Cancer survivors often face physical, emotional, social, and financial problems as a result of their cancer diagnosis and treatment. Also, survivors have a higher risk of having their first cancer come back, getting a second cancer, and having other health problems due to—
- The side effects of treatment.
- Genetic changes, such as those that can cause hereditary breast and ovarian cancer and Lynch syndrome.
- Risk factors that contributed to the first cancer.
- Unhealthy behaviors like smoking, obesity, and lack of physical activity.
Cancer survivorship affects not only the cancer patient, but also his or her family members, friends, and neighbors who often help with daily tasks.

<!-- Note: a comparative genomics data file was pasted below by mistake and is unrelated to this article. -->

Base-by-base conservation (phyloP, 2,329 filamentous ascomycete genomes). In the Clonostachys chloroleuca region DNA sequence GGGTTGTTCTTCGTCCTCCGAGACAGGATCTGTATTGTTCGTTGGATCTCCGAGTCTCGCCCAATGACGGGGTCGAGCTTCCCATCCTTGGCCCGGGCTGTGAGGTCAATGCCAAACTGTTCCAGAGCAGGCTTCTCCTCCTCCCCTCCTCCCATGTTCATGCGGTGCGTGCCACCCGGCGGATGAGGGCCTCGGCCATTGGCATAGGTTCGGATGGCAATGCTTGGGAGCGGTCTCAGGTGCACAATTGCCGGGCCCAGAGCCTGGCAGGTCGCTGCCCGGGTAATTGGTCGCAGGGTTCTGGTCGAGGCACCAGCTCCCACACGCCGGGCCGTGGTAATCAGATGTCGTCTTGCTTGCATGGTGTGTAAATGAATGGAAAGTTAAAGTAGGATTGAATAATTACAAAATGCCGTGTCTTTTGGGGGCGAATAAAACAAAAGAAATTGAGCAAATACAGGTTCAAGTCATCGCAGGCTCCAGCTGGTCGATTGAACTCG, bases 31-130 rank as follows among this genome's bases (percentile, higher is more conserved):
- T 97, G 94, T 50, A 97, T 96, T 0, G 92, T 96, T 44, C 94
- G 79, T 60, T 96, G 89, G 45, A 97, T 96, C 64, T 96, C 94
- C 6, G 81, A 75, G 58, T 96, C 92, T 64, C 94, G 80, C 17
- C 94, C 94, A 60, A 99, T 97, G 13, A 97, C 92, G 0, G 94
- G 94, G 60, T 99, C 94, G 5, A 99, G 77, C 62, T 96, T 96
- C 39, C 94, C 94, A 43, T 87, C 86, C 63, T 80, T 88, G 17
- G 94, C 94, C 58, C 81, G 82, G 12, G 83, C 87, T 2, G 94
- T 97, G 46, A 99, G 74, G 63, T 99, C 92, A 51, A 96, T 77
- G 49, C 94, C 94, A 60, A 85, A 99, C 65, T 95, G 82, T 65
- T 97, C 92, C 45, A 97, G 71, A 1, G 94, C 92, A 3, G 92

Fast Facts About Cancer Survivorship
- Nearly 14 million Americans are alive after being told they have cancer.
- A CDC study found that the largest groups of cancer survivors were breast cancer survivors (22%), prostate cancer survivors (19%), and colorectal cancer survivors (10%).
- One out of every 10 cancer patients who receives chemotherapy gets an infection that requires a hospital visit.
The biennial Cancer Survivorship Research Conference brings together researchers, clinicians, cancer survivors, advocates, policymakers, and public health experts to share the latest research and interventions designed to improve the long-term health and quality of life for cancer survivors and their families. This year's conference will be held in Atlanta on June 18–20.
- Centers for Disease Control and Prevention
Division of Cancer Prevention and Control
c/o CDC Warehouse
3719 N Peachtree Rd
Building 100 MS F-76
Chamblee GA 30341
TTY: (888) 232-6348
- Contact CDC-INFO